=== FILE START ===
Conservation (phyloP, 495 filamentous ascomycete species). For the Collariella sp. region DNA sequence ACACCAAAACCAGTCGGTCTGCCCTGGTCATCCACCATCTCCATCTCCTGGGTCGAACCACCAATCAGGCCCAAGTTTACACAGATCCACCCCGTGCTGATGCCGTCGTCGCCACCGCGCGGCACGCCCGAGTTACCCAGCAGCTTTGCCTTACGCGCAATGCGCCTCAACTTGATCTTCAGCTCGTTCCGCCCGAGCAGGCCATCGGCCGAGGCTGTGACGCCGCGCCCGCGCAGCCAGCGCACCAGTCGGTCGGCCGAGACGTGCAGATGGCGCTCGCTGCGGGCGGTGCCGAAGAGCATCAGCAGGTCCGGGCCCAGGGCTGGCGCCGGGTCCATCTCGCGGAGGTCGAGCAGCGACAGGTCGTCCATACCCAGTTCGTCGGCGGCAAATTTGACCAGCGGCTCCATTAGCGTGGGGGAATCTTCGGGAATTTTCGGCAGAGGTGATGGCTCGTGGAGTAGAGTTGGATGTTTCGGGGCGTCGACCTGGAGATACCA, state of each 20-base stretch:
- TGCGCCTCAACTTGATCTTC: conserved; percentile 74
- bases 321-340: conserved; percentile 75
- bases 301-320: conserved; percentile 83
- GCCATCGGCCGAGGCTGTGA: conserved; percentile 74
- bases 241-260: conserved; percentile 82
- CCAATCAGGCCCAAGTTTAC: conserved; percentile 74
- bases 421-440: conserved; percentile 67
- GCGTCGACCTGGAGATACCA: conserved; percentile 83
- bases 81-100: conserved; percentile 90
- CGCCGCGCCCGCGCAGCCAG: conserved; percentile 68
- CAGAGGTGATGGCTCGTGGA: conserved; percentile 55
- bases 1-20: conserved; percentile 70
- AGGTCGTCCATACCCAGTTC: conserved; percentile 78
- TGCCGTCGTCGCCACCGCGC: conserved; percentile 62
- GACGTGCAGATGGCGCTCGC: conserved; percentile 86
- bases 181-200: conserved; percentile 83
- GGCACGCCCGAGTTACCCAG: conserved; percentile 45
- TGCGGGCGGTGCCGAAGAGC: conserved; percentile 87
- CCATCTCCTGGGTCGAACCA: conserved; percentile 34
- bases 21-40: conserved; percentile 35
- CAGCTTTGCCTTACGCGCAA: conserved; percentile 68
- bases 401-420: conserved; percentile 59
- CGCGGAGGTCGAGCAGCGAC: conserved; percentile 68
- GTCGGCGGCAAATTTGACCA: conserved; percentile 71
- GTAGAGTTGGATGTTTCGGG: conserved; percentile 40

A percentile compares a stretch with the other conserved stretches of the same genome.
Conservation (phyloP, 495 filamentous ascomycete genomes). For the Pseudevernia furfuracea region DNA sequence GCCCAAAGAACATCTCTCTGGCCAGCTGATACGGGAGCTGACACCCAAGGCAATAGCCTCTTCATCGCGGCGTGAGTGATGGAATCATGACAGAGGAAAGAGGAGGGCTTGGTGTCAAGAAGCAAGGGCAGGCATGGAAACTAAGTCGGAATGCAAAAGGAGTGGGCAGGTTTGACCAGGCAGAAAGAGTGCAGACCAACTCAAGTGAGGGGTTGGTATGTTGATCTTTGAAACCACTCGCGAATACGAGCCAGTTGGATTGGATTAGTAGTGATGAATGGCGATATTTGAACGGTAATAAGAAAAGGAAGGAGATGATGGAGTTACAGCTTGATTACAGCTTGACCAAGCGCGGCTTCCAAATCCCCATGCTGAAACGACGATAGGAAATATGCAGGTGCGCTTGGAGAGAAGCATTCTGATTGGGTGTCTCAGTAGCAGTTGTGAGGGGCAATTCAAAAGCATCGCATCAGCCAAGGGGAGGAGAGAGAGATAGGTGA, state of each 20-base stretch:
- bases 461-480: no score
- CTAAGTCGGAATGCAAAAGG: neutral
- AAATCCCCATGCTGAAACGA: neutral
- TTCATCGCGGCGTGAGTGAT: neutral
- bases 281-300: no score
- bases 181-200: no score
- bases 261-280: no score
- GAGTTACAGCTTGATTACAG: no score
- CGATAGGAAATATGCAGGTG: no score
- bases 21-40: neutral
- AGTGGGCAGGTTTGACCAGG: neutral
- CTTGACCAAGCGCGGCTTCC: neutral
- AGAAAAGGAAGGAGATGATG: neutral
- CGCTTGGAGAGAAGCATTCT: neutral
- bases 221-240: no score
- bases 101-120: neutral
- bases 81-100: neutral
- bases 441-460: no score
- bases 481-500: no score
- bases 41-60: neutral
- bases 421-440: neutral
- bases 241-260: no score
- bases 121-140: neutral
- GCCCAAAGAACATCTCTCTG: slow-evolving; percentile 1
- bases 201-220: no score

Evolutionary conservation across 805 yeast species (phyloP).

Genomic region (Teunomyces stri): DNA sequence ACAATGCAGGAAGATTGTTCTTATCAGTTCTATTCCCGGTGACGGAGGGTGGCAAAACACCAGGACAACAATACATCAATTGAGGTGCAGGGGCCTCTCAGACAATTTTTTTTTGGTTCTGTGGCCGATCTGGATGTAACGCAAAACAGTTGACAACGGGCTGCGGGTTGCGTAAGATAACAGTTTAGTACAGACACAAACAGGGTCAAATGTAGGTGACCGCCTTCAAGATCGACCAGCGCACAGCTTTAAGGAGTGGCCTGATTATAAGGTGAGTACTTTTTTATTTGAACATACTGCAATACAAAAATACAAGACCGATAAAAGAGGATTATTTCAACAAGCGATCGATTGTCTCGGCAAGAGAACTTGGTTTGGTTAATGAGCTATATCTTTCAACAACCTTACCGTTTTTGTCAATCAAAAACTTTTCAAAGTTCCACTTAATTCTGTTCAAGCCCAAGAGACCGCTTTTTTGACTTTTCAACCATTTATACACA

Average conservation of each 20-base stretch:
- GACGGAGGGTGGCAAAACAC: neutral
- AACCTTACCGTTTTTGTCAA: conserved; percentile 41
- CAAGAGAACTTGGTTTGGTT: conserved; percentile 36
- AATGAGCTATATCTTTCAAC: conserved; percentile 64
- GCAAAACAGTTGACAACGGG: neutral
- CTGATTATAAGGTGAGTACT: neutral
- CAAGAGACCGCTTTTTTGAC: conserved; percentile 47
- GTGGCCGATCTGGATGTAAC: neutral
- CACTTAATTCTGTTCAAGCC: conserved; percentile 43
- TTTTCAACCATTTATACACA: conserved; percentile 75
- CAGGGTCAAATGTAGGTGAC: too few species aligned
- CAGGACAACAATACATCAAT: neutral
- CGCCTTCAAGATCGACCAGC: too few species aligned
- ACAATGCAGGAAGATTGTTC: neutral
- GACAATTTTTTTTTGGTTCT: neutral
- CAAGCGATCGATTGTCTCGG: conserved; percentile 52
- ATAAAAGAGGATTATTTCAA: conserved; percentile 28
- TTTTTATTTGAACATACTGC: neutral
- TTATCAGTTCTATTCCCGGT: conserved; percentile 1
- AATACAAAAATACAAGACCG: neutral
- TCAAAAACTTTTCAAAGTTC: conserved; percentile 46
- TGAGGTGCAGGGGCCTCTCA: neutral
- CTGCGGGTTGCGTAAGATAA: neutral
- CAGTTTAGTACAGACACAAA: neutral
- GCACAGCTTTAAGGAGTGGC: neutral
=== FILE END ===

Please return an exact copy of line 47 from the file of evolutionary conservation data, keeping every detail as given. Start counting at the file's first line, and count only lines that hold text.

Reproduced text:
- bases 481-500: no score